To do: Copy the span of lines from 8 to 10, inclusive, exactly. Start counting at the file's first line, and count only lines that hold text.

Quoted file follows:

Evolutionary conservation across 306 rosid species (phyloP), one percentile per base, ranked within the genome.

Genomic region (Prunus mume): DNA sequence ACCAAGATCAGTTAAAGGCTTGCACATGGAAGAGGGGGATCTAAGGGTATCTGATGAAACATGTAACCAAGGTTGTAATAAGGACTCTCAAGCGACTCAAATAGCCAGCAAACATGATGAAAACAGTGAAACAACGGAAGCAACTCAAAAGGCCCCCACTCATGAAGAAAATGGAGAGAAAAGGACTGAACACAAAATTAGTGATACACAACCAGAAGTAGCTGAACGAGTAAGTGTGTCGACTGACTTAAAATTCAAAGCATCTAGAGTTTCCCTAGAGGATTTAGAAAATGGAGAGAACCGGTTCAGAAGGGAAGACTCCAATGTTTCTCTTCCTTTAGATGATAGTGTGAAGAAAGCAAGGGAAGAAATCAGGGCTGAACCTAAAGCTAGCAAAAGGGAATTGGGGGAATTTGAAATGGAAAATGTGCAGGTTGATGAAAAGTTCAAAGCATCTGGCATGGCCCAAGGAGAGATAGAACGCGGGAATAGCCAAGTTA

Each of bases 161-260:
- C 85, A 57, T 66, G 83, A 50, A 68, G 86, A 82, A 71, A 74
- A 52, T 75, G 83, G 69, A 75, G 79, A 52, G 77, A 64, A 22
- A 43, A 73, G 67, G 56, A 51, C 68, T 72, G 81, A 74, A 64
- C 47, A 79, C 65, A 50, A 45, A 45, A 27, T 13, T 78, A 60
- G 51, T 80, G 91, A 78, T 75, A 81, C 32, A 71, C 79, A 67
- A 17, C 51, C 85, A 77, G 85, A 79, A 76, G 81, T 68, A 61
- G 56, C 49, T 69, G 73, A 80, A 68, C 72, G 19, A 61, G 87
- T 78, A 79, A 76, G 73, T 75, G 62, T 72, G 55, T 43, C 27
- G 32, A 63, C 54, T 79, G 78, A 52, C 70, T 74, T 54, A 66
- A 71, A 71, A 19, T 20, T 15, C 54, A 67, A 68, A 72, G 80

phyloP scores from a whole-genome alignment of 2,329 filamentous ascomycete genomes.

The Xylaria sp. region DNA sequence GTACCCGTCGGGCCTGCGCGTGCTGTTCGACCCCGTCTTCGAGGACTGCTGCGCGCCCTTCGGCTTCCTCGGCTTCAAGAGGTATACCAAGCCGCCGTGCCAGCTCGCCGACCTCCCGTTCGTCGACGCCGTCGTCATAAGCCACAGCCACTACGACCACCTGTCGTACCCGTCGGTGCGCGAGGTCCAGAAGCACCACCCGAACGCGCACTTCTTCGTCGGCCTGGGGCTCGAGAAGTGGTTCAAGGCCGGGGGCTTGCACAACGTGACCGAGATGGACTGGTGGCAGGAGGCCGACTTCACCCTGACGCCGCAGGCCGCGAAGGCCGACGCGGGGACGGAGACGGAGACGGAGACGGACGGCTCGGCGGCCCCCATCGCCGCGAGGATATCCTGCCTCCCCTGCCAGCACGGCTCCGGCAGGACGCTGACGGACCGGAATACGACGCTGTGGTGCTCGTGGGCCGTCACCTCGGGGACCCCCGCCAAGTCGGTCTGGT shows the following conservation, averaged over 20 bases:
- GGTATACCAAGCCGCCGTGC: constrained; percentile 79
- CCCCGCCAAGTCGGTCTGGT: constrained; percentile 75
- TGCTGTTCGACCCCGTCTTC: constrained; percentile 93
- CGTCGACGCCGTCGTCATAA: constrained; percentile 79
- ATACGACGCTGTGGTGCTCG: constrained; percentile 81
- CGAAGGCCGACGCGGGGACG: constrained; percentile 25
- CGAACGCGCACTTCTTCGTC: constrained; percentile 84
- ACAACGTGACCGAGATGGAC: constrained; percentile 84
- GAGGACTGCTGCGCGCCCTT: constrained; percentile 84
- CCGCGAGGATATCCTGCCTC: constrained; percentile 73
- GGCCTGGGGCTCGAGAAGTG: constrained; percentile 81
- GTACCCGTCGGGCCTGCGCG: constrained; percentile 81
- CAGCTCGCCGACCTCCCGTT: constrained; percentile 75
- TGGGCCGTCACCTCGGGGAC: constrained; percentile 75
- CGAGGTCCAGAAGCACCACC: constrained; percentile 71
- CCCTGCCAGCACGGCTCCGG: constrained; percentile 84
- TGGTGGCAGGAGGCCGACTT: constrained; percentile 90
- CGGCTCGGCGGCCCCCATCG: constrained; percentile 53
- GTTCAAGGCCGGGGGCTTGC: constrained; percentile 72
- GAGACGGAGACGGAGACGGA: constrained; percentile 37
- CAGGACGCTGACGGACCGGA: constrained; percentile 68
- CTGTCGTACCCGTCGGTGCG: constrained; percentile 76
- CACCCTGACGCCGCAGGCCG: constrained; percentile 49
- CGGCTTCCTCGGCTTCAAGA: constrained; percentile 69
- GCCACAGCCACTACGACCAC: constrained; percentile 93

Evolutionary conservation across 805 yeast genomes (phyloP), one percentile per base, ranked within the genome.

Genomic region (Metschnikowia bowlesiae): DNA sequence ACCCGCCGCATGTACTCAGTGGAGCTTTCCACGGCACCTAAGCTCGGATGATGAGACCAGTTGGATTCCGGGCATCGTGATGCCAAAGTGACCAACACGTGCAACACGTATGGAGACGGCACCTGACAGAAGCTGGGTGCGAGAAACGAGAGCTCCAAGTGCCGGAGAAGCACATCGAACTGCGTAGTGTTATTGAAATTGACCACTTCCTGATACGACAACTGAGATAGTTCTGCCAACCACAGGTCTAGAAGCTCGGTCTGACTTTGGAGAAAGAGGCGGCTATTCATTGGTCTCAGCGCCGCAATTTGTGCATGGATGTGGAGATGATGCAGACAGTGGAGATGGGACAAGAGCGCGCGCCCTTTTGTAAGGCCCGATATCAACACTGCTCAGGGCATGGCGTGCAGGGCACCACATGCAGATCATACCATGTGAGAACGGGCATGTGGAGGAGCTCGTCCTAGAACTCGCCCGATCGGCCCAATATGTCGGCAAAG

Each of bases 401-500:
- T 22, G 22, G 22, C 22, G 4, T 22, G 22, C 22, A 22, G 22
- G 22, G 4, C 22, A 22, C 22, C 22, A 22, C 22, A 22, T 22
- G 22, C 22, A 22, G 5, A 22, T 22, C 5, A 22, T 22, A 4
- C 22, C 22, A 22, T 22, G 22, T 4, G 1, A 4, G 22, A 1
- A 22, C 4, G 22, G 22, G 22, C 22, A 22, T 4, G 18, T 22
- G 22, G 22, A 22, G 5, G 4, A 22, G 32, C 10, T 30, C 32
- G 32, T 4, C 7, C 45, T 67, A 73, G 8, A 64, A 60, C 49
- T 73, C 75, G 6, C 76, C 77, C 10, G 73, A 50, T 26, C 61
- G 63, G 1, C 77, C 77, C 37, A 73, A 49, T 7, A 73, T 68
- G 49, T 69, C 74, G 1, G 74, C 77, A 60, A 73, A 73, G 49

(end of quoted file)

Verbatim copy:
- G 51, T 80, G 91, A 78, T 75, A 81, C 32, A 71, C 79, A 67
- A 17, C 51, C 85, A 77, G 85, A 79, A 76, G 81, T 68, A 61
- G 56, C 49, T 69, G 73, A 80, A 68, C 72, G 19, A 61, G 87